Part of the over-communication picture is the need for clear and concise planning. Again, as just mentioned, it is the goal to minimize the chance for misunderstanding or other communication breakdowns that could send a project on a misdirected spiral. When people are heads down for any duration of time you want to maximize their chance of success by providing the best planning and direction that the time available will allow. If the communications and information flow between the same individuals working side-by-side is strained, or just on par with the non-Virtual Office needs, then, those individuals, that company, does not have the right people and management in place for a successful Virtual Office at the core of their operations.

As part of the planning process additional steps, additional overhead, can be put in place to further minimize the negative impact a misunderstood project or directive can have on the business. For example, after a project has been reviewed and assigned, have the individuals responsible for the project create a work plan, timeline, etc., sufficient to the point where you are certain they are on the right path.

Cutting corners on communication, or just not having the communication skills required for a highly distributed office environment, leads to mistakes, misunderstandings, and more time and resource investment to correct the resultant business / project problems. The organized process of planning and communication and creating a well lubricated machine that keeps everything running like clockwork requires a unique skill-set belonging to the individual creating and managing the Virtual Office, as well as a company compatible with the additional time overhead required to allow the machine to function smoothly.

To do. To hear. To see.

In the same line of understanding as the need for over-communication, there is also a part of the communication that is handicapped over the normal course of activities, namely the visual aspects of communication. Most importantly, when communicating with the employees of the Virtual Office, it is much easier to understand their perspectives, level of understanding, comfort with the discussions, emerging HR problems, and much, much more by seeing and reading their body language when communicating. But, it is a Virtual Office, and seeing everyone all of the time is a rarity, even if you do use some video conferencing software. When managing in this situation the manager needs to be extra sensitive to voice tones and further pursue the over-communication in both a working and friendship building manner, just like a real office, to know and understand and keep as open a comfortable channel of dialog as can be possible. If something is not right with the employee, they are losing motivation, they are having a problem with a person or the work, there is something at home that will impact the work, you don’t typically see that person, you don’t have the luxury of easily noticing they are avoiding people or other visual changes of manner or dress — you need to over-communicate, maintain a healthy work and non-work dialog, ask questions, and stay engaged and interested in the well-being of the team — a much greater challenge all around in a Virtual Office, but that much more important with the other senses of sight and sound greatly restricted.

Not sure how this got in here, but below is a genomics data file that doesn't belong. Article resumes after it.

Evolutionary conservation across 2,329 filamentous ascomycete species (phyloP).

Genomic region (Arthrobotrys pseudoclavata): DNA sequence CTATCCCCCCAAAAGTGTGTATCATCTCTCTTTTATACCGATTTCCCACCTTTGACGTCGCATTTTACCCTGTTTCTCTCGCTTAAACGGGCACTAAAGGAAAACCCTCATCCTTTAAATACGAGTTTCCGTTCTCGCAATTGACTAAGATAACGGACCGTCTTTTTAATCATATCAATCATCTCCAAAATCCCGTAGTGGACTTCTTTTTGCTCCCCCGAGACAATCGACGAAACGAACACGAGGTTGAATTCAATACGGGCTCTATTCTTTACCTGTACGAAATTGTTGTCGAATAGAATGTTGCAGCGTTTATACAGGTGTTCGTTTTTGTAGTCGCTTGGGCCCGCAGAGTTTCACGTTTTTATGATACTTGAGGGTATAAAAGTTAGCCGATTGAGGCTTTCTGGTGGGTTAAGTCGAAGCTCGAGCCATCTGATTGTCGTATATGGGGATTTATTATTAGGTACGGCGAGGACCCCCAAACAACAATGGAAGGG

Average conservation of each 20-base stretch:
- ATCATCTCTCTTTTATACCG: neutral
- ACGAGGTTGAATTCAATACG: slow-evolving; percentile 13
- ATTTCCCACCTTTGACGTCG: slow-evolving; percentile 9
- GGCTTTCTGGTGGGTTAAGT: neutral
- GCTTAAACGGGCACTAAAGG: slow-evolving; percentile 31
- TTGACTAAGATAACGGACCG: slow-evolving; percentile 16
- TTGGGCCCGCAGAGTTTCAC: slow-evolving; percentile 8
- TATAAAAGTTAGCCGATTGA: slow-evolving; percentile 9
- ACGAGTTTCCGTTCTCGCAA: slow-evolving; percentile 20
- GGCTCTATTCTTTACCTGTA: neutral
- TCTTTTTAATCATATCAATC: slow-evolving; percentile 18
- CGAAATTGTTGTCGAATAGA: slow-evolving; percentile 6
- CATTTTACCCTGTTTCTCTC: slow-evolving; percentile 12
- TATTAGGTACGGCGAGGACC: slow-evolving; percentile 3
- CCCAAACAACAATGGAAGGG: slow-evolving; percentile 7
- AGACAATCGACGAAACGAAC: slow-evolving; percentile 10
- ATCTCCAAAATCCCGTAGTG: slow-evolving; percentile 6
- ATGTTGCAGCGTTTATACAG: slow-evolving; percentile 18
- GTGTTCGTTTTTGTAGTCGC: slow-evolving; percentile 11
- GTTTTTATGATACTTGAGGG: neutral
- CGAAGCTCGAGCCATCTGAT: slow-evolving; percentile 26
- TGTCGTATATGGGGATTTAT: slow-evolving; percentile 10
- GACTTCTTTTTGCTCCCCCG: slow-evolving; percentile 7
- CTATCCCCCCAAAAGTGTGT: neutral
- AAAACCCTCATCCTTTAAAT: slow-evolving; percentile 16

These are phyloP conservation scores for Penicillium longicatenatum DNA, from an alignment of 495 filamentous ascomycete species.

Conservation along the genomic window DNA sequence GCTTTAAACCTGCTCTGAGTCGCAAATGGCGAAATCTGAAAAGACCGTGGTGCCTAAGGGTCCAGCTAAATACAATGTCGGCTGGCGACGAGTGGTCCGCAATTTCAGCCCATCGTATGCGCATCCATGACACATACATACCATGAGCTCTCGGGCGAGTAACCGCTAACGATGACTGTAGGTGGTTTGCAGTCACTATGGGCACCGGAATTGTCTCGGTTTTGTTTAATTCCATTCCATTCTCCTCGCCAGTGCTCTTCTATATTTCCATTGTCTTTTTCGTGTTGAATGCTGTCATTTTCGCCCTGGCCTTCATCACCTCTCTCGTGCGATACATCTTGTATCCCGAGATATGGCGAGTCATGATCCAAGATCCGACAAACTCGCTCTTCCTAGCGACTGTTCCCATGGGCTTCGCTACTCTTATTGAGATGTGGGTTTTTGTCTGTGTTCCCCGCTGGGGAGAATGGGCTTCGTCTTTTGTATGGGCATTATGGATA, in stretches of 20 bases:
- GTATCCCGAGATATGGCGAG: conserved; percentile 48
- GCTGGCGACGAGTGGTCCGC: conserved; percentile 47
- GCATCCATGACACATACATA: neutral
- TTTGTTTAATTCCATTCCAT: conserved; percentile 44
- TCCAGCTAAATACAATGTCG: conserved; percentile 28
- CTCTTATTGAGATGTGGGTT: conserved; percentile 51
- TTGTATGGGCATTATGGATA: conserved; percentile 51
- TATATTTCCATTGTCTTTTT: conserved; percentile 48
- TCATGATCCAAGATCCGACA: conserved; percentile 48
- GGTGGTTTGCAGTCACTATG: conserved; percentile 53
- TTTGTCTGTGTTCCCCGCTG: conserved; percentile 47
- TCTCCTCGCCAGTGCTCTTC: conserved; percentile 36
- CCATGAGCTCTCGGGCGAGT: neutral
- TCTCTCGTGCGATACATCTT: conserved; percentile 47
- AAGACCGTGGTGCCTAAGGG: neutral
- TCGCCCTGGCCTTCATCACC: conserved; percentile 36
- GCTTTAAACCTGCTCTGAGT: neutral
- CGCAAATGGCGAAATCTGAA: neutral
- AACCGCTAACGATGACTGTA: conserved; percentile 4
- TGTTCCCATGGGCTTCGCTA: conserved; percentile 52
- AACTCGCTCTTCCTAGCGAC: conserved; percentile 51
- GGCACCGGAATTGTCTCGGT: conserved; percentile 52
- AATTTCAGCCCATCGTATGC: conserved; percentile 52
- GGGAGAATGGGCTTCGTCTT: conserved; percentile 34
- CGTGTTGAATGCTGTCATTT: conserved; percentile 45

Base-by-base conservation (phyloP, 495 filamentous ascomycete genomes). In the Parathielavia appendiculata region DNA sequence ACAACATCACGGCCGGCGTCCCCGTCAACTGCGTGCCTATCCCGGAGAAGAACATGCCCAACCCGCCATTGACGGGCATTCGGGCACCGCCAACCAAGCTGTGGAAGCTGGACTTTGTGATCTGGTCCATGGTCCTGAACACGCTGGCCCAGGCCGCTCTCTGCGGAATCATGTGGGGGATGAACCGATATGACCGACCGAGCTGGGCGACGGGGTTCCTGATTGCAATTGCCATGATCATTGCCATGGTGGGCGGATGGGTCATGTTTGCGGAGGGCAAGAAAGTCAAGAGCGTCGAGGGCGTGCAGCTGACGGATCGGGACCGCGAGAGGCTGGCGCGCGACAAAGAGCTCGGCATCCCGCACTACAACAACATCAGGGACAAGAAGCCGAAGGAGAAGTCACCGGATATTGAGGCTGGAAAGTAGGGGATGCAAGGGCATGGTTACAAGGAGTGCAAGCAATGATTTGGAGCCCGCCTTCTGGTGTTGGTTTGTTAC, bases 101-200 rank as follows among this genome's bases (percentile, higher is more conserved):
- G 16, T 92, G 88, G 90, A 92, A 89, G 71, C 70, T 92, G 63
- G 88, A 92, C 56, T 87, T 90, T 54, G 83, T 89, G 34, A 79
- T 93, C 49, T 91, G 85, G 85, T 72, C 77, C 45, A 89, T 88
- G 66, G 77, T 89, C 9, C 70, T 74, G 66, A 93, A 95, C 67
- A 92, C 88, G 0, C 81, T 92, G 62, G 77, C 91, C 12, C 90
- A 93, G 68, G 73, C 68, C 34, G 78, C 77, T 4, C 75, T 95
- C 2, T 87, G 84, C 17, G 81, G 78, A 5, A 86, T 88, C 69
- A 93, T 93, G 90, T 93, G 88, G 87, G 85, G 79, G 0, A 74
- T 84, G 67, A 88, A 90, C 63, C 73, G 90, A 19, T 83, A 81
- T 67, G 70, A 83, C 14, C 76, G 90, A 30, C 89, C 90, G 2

Just because you have a Virtual Office doesn’t mean that you don’t have a “normal” employee training and acclamation process and routine. By “normal,” I am referring to the over-communicative, extra-trained, learning and setup involved within a Virtual Office setting, more intense and thorough than the other “normal” that would be normal for a non-Virtual Office. In a Virtual Office, training on procedures and clear establishment of processes are all that much more important than in a non-Virtual Office. There is no opportunity for looking over someone’s shoulder and identifying and fixing mistakes. Everything will take much longer if procedures are not clear and the skills of the manager and the employee are not up to the challenge.

Speedy is as speedy does.

Clearly, with all of the overhead involved in running a Virtual Office there is a significant hit to the overall productivity of the company. If the Virtual Office is the right fit for the company and the management is up to and willing to take on the challenge, then all the overhead can be optimally reduced. Typically I have observed the time impact on work, of course depending on the work, can add anywhere from 5%-30% overhead — attributed to a well run Virtual Office machine.

Sounds like a lot of work. Why do it?

Virtual Offices work where both sets of expectations, the positive as well as the inherent challenges, are perfectly aligned.

Virtual Offices are not for everyone. The positives need to be weighed against the challenges. The team needs to clearly understand what can be achieved from a Virtual Office as well as have the right person in place to successfully tackle its primary challenges.

Virtual Offices are just not as prevalent as many _other_ experts think they could or even should be, and, hopefully, you now have a better understanding of ‘why.’

To make sure you don’t miss future posts about the Virtual Office, and other cool and informative topics, you can subscribe to The Product Guy by following this link: http://feeds.feedburner.com/tpgblog

Enjoy!

Jeremy Horn
The Product Guy